Every night, just before bedtime, someone who’s really special reads to you from a book of your choosing.
One night, you might pick something with princesses and magic. Another night, it might be your favorite tale about talking bears or dancing penguins. And sometimes, you like to hear a story with lots of chapters that needs a few days to finish.
Your bedtime stories take you on many adventures before they take you to sleep. But what if you could be like the people inside your storybooks? In “Isabella: Star of the Story” by Jennifer Fosberry, pictures by Mike Litwin, that’s what happens to another young book lover.
Isabella’s parents were taking her to the library. She was soooo excited, she practically skipped down the sidewalk! Today would be the day when some lucky books were going home with her.
But it wasn’t really Isabella who ran up the library steps. It looked like Isabella, but it was really someone else — perhaps Peter Pan, who was planning to fly straight into the children’s room at the library. Or maybe it was Goldilocks, who simply couldn’t bear to choose a book that was too long or too short. She wanted one that was juuuuust right.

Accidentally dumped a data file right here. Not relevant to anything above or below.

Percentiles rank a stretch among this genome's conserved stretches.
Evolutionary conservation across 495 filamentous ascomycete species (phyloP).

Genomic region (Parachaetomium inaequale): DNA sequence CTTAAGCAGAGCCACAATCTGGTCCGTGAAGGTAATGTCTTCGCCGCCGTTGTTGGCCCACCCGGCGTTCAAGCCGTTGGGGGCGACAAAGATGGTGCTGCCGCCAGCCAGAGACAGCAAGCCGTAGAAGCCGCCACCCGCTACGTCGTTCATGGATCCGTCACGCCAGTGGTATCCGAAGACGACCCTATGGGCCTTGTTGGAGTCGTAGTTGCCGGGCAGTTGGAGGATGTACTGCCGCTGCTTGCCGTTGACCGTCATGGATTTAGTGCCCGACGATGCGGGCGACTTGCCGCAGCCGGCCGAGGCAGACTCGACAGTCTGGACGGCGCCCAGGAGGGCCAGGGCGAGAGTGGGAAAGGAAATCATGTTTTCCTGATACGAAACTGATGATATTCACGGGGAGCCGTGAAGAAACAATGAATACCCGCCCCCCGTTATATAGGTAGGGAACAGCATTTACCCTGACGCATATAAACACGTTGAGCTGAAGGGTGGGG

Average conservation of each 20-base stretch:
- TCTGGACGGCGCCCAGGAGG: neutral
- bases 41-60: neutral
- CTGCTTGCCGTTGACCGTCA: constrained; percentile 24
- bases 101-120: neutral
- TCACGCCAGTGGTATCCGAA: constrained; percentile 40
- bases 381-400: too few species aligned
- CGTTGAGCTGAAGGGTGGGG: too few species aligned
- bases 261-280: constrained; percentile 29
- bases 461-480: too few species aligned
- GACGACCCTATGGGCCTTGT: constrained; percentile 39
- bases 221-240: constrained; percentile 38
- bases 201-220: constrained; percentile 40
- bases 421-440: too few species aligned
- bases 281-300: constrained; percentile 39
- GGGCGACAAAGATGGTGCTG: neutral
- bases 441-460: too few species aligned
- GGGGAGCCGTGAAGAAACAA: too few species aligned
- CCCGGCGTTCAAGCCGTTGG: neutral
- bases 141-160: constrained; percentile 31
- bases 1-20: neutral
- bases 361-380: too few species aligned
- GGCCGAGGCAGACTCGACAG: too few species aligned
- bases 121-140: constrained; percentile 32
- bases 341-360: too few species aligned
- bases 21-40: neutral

Black Beauty might have been the one with the library card. She was galloping around the bookshelves in search of a great horse tale for bedtime, finding greener grass in every aisle. Or maybe, just maybe the library was an awesome place for a girl named Alice. It sure was a Wonderland filled with lots of reading possibilities.
When they left that house that day, Isabella’s parents took one little girl to the library but they saw many, many different little book lovers. Now it was getting very late, the library was closing, and there was only one name on the library card. So who would be checking books out? And which would she choose for a bedtime story?
As a grown-up, you know that books take you to all kinds of places. Your child learns that, too, each time you read aloud to her. “Isabella: Star of the Story” helps boost her imagination — and yet, I had two separate thoughts.
Starting with the illustrations by Litwin, there’s a lot to like about this book. The jewel-tones that Litwin uses will make kids want to pick it up just to enjoy the richness of each page. That’s a winner right there.
As for Fosberry’s main character, Isabella is quite likeable. She’s sassy and playful, and kids will think she’s fun. The issue is that the younger side of Isabella’s audience — 4- to 7-year-olds — may not completely understand the literary references in this book. Fosberry’s story is delightful, but it may be more aimed at adults.
That notwithstanding (because it’s not a huge annoyance), I think if you’re working through the classics with your child, this book will be nice to read on the side. For the two of you then, “Isabella: Star of the Story” may be a book to choose.
View publishes Terri Schlichenmeyer’s children’s book reviews weekly.